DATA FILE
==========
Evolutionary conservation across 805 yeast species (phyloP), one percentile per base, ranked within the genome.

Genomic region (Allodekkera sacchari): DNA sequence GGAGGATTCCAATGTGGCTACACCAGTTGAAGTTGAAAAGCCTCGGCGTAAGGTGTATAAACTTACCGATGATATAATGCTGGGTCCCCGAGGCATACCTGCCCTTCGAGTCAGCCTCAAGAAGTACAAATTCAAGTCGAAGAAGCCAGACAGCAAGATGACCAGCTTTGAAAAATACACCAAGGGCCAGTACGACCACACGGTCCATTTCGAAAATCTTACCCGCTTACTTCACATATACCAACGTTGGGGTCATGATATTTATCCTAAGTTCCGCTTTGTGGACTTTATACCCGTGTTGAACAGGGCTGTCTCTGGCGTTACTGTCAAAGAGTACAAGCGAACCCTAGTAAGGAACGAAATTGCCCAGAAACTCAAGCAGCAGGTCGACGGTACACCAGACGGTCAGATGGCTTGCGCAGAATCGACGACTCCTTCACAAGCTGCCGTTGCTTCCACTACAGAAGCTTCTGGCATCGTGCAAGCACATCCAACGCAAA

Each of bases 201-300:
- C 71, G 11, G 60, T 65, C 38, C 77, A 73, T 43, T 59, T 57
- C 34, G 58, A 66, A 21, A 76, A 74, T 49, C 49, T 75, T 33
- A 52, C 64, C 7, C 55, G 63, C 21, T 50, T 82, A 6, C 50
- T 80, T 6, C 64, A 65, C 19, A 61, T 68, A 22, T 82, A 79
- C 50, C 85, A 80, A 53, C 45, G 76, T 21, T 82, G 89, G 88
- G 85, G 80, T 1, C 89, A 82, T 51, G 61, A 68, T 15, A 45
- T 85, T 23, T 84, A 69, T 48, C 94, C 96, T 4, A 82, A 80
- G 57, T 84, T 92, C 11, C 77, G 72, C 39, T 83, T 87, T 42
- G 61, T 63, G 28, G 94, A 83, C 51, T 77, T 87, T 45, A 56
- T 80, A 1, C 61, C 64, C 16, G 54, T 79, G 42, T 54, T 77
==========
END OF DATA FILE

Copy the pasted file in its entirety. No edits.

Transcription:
Evolutionary conservation across 805 yeast species (phyloP), one percentile per base, ranked within the genome.

Genomic region (Allodekkera sacchari): DNA sequence GGAGGATTCCAATGTGGCTACACCAGTTGAAGTTGAAAAGCCTCGGCGTAAGGTGTATAAACTTACCGATGATATAATGCTGGGTCCCCGAGGCATACCTGCCCTTCGAGTCAGCCTCAAGAAGTACAAATTCAAGTCGAAGAAGCCAGACAGCAAGATGACCAGCTTTGAAAAATACACCAAGGGCCAGTACGACCACACGGTCCATTTCGAAAATCTTACCCGCTTACTTCACATATACCAACGTTGGGGTCATGATATTTATCCTAAGTTCCGCTTTGTGGACTTTATACCCGTGTTGAACAGGGCTGTCTCTGGCGTTACTGTCAAAGAGTACAAGCGAACCCTAGTAAGGAACGAAATTGCCCAGAAACTCAAGCAGCAGGTCGACGGTACACCAGACGGTCAGATGGCTTGCGCAGAATCGACGACTCCTTCACAAGCTGCCGTTGCTTCCACTACAGAAGCTTCTGGCATCGTGCAAGCACATCCAACGCAAA

Each of bases 201-300:
- C 71, G 11, G 60, T 65, C 38, C 77, A 73, T 43, T 59, T 57
- C 34, G 58, A 66, A 21, A 76, A 74, T 49, C 49, T 75, T 33
- A 52, C 64, C 7, C 55, G 63, C 21, T 50, T 82, A 6, C 50
- T 80, T 6, C 64, A 65, C 19, A 61, T 68, A 22, T 82, A 79
- C 50, C 85, A 80, A 53, C 45, G 76, T 21, T 82, G 89, G 88
- G 85, G 80, T 1, C 89, A 82, T 51, G 61, A 68, T 15, A 45
- T 85, T 23, T 84, A 69, T 48, C 94, C 96, T 4, A 82, A 80
- G 57, T 84, T 92, C 11, C 77, G 72, C 39, T 83, T 87, T 42
- G 61, T 63, G 28, G 94, A 83, C 51, T 77, T 87, T 45, A 56
- T 80, A 1, C 61, C 64, C 16, G 54, T 79, G 42, T 54, T 77